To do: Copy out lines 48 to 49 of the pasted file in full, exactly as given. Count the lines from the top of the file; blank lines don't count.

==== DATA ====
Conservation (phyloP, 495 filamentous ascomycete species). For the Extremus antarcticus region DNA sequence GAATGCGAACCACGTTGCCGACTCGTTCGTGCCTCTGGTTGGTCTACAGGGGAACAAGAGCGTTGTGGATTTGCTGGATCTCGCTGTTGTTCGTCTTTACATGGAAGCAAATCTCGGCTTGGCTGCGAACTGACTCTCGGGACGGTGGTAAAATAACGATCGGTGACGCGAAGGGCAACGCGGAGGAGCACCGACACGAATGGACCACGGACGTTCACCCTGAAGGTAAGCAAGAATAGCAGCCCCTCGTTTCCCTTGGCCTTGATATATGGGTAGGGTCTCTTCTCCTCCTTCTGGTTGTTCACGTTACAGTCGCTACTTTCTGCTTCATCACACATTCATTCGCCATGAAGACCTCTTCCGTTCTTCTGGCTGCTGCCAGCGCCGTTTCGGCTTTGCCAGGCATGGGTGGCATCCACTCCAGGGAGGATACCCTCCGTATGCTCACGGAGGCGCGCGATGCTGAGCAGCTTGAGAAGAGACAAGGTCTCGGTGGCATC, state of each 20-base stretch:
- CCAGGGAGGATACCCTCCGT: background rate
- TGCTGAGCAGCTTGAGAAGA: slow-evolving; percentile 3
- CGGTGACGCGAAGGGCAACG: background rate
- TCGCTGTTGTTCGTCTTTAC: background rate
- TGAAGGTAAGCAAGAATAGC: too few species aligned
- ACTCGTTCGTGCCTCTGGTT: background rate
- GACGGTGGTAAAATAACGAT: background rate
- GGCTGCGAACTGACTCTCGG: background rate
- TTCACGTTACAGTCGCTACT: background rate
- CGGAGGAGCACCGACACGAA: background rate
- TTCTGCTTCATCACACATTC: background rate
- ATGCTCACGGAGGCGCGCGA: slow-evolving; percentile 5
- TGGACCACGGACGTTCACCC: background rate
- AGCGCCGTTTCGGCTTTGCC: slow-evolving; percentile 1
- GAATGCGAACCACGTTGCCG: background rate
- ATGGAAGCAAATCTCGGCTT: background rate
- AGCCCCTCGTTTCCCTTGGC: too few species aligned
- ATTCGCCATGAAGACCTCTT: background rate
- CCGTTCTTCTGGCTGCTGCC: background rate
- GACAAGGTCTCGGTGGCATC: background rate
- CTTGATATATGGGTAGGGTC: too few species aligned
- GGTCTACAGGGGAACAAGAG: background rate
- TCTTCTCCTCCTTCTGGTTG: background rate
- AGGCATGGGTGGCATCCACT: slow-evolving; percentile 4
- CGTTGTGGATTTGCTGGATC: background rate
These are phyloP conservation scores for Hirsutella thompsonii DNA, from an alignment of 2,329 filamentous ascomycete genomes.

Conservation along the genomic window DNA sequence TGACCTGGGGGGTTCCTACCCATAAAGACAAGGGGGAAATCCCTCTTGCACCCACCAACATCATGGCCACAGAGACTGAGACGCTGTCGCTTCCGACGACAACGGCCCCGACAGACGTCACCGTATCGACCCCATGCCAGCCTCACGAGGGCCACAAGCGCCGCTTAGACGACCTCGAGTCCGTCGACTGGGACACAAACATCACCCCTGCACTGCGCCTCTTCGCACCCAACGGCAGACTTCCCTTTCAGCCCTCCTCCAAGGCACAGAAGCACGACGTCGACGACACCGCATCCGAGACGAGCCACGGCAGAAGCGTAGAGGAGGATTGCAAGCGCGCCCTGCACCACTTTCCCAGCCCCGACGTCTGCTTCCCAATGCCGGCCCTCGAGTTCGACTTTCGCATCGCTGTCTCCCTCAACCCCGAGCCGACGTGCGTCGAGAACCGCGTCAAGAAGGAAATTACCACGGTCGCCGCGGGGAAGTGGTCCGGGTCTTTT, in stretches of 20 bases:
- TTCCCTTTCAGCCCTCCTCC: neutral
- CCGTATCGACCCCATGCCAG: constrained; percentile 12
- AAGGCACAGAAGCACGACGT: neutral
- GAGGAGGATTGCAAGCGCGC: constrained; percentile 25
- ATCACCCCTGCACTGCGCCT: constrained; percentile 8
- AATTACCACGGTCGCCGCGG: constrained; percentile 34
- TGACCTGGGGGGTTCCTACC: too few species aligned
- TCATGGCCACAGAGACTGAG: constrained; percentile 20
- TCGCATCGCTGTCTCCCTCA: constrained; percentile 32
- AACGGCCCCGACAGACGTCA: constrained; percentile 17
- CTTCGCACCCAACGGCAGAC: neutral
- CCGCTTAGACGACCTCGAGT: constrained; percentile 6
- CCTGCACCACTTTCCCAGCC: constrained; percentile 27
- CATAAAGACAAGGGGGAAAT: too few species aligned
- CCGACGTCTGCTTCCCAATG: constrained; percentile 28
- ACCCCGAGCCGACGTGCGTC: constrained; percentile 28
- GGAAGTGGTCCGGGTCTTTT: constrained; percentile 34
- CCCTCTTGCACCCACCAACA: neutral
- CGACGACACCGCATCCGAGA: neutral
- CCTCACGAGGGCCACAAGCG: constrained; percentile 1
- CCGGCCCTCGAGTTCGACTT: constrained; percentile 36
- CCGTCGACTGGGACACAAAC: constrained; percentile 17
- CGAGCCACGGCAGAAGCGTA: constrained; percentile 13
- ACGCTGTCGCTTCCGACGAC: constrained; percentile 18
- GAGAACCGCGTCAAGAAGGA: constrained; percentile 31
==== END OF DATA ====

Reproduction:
- CCTCACGAGGGCCACAAGCG: constrained; percentile 1
- CCGGCCCTCGAGTTCGACTT: constrained; percentile 36